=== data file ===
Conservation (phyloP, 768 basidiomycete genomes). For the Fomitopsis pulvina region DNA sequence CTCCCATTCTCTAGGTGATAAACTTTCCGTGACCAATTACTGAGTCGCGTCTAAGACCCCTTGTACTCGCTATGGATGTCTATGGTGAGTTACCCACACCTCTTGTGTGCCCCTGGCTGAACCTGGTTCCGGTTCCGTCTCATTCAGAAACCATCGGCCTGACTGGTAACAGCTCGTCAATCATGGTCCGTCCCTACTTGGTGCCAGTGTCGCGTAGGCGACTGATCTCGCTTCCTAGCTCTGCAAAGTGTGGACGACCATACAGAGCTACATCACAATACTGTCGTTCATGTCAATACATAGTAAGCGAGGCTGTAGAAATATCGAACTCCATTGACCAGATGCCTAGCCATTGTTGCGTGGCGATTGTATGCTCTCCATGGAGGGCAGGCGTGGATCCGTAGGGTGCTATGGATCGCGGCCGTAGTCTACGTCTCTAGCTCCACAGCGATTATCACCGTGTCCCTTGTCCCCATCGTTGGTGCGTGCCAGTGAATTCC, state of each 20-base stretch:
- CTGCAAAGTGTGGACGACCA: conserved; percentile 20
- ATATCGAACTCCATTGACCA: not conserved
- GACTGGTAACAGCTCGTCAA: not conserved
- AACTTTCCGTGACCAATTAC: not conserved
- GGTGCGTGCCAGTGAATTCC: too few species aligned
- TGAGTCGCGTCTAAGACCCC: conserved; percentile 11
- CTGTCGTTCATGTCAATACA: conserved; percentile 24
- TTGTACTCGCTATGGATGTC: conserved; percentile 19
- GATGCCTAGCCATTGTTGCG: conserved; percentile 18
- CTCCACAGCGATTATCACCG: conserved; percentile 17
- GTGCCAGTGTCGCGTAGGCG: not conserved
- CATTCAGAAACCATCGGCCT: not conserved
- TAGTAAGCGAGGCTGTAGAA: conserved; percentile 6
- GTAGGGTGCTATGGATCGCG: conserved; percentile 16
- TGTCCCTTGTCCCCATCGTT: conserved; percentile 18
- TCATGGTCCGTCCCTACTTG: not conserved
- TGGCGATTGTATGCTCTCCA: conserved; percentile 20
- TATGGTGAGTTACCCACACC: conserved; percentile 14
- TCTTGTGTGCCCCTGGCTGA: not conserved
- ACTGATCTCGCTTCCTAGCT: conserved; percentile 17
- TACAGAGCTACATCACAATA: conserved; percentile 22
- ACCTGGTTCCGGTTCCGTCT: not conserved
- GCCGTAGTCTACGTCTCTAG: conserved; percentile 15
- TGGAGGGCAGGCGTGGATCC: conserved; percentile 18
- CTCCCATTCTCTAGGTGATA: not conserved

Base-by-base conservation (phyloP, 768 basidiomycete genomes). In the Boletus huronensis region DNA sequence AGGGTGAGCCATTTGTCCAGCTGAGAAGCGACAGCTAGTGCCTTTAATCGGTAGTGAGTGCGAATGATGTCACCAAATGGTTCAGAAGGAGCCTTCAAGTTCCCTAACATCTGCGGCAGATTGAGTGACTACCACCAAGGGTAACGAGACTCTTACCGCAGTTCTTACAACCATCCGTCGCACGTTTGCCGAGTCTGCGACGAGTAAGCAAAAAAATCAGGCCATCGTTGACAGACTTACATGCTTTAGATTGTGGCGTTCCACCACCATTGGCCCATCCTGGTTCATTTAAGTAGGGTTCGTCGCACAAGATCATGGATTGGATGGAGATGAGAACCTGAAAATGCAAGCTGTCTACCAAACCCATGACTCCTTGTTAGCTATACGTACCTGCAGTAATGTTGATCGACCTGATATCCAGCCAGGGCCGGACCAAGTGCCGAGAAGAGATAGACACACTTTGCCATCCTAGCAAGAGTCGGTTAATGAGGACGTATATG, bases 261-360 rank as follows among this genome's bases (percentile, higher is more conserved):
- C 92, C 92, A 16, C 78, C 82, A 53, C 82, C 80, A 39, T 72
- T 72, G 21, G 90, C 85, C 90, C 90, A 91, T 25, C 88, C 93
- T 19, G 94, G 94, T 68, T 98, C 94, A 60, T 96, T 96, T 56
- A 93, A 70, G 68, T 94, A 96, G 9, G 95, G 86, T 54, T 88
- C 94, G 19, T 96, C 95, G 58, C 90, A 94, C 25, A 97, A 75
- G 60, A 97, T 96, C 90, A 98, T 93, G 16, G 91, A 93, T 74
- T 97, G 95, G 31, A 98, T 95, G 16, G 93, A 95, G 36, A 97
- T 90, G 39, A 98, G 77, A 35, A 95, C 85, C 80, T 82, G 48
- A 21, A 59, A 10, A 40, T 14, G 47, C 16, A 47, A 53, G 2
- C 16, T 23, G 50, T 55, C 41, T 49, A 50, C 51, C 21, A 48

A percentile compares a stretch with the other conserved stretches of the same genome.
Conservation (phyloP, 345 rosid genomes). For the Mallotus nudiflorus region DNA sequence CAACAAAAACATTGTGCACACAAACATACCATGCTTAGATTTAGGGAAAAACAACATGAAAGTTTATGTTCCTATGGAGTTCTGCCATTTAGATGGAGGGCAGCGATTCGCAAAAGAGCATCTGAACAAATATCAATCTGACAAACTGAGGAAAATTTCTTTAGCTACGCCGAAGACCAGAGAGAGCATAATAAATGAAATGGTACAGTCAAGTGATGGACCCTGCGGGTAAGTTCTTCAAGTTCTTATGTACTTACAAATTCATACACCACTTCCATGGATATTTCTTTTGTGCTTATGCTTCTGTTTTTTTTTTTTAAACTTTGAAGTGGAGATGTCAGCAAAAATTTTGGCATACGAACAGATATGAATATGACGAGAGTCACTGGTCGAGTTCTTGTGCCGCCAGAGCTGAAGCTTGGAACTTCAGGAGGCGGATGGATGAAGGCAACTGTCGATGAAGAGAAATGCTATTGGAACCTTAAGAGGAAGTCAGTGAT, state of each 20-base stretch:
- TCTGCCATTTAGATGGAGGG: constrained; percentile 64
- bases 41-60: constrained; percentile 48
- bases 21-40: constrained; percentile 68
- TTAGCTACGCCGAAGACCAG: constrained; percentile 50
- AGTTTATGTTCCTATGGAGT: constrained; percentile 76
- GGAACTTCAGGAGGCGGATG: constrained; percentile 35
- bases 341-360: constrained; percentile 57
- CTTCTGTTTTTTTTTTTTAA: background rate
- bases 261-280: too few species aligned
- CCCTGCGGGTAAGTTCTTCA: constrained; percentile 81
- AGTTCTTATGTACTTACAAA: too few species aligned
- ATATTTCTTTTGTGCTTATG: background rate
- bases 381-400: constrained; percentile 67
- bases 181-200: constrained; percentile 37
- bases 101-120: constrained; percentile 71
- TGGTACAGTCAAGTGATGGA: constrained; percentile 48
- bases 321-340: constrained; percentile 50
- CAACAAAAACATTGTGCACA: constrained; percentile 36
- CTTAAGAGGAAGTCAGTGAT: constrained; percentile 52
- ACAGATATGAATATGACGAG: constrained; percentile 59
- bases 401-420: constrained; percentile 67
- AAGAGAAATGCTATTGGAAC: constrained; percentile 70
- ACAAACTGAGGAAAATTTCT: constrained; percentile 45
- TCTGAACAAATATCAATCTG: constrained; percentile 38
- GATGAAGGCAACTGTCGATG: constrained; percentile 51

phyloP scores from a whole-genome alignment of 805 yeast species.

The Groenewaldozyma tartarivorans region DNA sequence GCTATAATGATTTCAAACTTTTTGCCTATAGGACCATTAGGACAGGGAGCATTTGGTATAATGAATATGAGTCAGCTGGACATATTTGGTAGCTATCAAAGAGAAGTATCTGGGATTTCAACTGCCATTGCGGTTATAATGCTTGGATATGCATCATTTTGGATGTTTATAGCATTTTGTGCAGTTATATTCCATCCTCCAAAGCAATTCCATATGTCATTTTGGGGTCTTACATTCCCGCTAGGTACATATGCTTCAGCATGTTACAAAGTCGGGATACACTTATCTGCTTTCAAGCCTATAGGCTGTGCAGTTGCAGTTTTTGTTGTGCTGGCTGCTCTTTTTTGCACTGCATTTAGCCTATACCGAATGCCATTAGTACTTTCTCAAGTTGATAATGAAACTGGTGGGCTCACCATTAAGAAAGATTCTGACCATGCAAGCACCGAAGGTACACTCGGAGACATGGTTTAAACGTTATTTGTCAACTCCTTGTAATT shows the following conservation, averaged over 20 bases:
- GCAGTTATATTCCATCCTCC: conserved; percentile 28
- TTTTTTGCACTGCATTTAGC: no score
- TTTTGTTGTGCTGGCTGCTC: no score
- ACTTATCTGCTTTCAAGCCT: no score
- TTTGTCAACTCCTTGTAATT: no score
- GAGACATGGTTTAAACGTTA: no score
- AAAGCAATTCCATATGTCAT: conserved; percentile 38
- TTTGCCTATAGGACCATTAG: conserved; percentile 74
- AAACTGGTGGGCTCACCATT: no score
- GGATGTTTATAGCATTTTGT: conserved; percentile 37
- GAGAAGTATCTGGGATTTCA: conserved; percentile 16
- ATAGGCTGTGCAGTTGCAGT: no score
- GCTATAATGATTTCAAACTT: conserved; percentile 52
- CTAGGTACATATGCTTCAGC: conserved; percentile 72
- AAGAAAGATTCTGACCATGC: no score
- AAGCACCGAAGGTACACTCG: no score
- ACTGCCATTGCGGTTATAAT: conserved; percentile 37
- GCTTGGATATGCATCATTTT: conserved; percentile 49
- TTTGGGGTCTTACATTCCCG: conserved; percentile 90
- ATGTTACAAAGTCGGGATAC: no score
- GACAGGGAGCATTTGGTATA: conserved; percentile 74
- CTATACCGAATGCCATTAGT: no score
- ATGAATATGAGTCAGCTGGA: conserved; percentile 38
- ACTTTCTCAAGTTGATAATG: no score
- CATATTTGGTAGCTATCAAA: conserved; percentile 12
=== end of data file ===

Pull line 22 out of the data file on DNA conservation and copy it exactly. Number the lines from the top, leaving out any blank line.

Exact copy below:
- TACAGAGCTACATCACAATA: conserved; percentile 22